Serene sunrise silhouette on the outside…
Hey guys! We’re “Thinking Outside the Box” this month at Creative Carte Blanche, by altering cigar boxes (or really, any box you’d like to alter!). If you’ve been following the adventure this month, you’ve already seen some amazing art by my creative cohorts. Those girls are good!
My own piece for the April challenge is a cigar box transformed into a (fairyless) Fairy Garden. From the outside, it looks all elegant and pretty, but once you open it up…? It’s a little goofy! I sure had fun making it, though, and the silliness of it does my heart good. I’ll take you through the process step-by-step…
…a springtime party within!
I started off with a wooden cigar box…
If your box is varnished, sand it to remove the shine. This will allow glues and paints to adhere properly. Wipe off the dust with a clean, lint-free cloth.
Smear white gesso onto the front of the box, thinning it out toward the edges. Allow it to dry.
After the gesso is completely dry, lightly sand the perimeter to fade the edges more.
Place small blobs of Dina Wakley’s Heavy Body Acrylic Paints down the side of the gessoed area. We’re creating a sunrise, so the darkest color– Blackberry Violet– goes at the top, followed by Magenta, Ruby, Tangerine, and Lemon.
Seriously, why use a brush when finger painting is so much fun?! Use your fingertips (or a sponge brush) to streak and lightly blend the colors until the look is reminiscent of a dawn sky. Add more streaks of paint as you wish until you get a look you’re happy with. Allow the paint to dry.
I used several stencils for the garden silhouette: Tim Holtz’s Wildflower and Mini Wildflower, and Wendy Vecchi’s Wildflowers and a Bird. Wendy’s Black Embossing Paste made a great dimensional silhouette when pressed through the stencil.
I also cut a stencil out of cardstock with Tim Holtz’s Mini Butterfly Movers and Shapers die, and used it with the same Embossing Paste.
Almost done with the outside! Let everything dry. It won’t take long.
Now, let’s make that fairy garden! I purchased a small resin pool in the reptile aisle at Petco to use as a pond. I placed it where I wanted it inside the box, then worked some polyester batting around it. The batting will go beneath the fake grass so the scene won’t be flat.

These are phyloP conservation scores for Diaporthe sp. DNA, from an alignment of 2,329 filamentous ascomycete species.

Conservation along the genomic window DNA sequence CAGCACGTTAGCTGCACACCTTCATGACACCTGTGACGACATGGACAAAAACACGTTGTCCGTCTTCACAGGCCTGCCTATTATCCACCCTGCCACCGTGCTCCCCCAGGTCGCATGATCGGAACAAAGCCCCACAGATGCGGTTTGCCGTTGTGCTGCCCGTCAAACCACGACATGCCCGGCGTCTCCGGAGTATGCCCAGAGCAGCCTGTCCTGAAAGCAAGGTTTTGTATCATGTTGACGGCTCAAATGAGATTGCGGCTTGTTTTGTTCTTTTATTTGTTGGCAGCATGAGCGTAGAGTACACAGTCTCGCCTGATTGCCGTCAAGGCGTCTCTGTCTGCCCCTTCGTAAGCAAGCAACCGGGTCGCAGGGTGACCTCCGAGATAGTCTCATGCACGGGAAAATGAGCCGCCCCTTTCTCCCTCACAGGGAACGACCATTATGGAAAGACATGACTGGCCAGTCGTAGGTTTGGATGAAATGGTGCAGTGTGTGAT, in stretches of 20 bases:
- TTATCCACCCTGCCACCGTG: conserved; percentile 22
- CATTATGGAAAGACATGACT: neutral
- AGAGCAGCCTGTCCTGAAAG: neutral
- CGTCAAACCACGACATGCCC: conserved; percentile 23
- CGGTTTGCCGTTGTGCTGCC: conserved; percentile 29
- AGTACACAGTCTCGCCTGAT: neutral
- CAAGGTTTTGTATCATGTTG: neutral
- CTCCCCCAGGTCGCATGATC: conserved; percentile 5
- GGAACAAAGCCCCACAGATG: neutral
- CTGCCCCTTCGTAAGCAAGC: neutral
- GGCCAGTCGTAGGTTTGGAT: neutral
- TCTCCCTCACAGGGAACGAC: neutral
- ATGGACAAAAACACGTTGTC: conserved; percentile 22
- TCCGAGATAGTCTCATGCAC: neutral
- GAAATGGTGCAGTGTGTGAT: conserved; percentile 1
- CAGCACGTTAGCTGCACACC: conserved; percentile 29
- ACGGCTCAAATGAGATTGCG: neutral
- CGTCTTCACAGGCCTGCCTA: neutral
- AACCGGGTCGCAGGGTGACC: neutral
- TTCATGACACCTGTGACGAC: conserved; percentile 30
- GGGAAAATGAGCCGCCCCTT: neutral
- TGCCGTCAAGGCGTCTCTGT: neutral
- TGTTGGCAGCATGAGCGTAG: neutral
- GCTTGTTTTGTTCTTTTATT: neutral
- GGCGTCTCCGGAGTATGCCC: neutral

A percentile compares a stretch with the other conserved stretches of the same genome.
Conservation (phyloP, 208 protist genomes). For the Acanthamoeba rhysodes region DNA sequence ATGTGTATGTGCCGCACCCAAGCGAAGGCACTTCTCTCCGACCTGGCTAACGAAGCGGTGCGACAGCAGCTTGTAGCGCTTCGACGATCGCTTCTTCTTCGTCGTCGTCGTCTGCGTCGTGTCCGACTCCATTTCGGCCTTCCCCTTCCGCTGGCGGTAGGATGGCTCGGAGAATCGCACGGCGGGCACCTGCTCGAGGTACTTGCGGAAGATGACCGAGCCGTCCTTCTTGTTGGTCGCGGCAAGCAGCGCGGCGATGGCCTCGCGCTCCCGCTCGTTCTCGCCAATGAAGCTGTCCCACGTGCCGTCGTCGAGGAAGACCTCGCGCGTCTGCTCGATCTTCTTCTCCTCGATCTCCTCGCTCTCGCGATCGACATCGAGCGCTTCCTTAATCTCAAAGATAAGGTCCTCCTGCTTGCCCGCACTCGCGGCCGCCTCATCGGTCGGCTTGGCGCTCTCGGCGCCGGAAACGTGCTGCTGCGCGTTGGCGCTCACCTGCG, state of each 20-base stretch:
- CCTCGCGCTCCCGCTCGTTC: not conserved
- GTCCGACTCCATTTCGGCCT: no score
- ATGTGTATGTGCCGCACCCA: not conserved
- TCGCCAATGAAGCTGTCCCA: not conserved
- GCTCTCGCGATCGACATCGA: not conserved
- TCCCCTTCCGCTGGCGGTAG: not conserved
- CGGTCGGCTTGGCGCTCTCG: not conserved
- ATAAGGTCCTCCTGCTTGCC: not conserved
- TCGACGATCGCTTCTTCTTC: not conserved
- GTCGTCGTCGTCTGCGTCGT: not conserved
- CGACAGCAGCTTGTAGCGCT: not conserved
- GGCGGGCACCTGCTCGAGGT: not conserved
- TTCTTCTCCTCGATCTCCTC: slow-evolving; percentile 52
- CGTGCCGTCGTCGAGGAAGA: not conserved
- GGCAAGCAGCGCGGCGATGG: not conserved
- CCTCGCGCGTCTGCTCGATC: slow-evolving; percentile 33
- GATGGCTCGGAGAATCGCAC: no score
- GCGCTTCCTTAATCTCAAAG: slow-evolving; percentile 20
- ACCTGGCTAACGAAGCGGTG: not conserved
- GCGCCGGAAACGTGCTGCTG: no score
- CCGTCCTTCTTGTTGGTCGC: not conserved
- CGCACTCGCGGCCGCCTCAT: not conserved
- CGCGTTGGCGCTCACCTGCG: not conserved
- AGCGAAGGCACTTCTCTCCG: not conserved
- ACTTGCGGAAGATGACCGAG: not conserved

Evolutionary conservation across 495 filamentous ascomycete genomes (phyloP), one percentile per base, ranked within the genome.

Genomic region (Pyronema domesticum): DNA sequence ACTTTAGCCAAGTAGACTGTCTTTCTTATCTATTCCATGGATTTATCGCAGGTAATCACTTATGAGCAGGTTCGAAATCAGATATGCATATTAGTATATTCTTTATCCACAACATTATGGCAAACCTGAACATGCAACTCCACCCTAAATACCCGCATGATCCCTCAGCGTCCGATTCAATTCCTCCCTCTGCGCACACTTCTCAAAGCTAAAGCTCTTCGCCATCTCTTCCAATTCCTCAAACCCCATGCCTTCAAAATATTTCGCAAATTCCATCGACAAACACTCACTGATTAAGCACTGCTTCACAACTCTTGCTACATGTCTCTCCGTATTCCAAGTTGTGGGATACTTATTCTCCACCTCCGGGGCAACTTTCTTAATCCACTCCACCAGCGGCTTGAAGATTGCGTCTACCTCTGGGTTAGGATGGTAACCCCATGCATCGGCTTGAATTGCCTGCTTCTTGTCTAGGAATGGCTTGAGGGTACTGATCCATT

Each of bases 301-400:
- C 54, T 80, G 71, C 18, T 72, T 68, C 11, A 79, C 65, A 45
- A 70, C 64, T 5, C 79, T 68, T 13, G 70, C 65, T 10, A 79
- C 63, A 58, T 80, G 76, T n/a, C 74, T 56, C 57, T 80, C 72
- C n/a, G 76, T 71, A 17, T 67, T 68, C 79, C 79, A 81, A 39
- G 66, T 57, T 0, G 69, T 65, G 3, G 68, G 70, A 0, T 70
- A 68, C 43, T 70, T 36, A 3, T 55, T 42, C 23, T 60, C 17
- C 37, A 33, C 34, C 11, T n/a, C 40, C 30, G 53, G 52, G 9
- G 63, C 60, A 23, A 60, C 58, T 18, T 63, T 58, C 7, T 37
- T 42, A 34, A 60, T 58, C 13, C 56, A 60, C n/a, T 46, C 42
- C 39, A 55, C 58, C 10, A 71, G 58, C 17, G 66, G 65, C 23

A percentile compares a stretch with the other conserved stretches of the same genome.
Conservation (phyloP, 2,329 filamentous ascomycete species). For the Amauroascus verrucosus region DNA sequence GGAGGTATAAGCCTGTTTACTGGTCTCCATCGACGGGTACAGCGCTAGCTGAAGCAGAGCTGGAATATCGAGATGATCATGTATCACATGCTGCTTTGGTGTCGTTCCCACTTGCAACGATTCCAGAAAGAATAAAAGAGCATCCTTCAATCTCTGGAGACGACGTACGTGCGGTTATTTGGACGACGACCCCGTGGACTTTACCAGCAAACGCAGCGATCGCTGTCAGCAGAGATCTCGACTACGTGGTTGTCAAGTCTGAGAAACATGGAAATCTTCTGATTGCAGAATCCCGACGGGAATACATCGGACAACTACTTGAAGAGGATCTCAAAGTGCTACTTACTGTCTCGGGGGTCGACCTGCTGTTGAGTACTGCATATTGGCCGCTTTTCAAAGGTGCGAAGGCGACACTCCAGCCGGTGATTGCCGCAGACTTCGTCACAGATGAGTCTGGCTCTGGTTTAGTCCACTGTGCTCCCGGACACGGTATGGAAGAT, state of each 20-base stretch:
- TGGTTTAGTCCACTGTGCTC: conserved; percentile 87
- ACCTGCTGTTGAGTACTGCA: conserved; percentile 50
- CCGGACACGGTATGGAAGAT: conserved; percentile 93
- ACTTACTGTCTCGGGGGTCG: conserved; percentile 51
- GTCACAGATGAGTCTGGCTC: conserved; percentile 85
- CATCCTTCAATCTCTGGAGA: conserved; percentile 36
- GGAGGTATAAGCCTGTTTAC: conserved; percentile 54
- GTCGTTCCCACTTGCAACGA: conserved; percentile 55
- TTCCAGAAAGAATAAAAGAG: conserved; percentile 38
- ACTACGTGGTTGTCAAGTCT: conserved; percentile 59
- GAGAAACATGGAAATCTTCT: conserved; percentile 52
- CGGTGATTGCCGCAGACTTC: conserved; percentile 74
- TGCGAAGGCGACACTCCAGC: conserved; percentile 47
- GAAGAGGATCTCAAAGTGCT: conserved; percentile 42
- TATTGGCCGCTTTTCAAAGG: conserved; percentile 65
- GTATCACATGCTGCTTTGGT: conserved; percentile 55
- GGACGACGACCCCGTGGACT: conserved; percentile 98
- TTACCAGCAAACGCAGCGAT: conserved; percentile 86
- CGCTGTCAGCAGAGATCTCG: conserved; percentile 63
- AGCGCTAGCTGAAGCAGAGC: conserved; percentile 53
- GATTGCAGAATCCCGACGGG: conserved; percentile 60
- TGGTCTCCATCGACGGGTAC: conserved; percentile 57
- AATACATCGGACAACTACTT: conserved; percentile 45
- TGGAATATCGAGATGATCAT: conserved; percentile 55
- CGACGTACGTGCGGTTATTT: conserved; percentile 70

The reptile aisle in Petco has all kinds of cool stuff, actually, including rolls of Moss Mat, which looks just like a nice, green lawn.
Remove the pool and cut a piece of the moss mat slightly larger than the box. Use hot glue to attach it to the bottom of the box where the pool will go, and to the sides. The batting underneath gives the look of gentle hills in the “grass.”
Hot glue small pieces of the moss mat to fill in any bare areas on the sides of the box.
A cool thing about a moss mat– you can pull off clumps of the moss and glue them onto surfaces like the resin pool. Cover the outside to make the pool blend in with the “lawn.”
Next, hot glue the moss-enhanced pool into the box. It will fit right into the dent you left in the batting beneath the moss mat.
At this point, it occurred to me that it would be nice if the edges of the box at least sort of matched the lawn. I mixed Forest Moss, Pine Needles, and Ground Espresso Distress Paints to approximate the shade of green and applied it with a small brush.
I stole some aquarium gravel from my dwarf frogs’ tank and added a little to the pool.
How ’bout some water for our little pond? I mixed up an ounce of Ice Resin, added a squirt of Adirondack Color Wash in Stream, stirred it like crazy…
…then poured it into the pool, on top of the gravel.
Next, I made a little stone pathway with more aquarium gravel and hot glue.
The pool needed some pizazz, so while the resin was still soft I added a cute little porcelain frog and some Wedgewood Blue Perfect FX Mica Chips.
Puffy clouds! We need puffy clouds! I hot glued in clumps of the leftover batting in vaguely cloud-like shapes.
To give the clouds a little shading, I lightly brushed them with gray acrylic paint.
Gigantic flowers in tiny pots? Heck, yes! I found mini resin flower pots at Michael’s, and hot glued silk roses and leaves into them.
To complete the happy scene inside the box, I glued the flower pots onto the moss mat, and added a few scatterings of gravel.
Thank you so much for taking the tour of my little altered cigar box. Come join the party at Creative Carte Blanche, won’t you?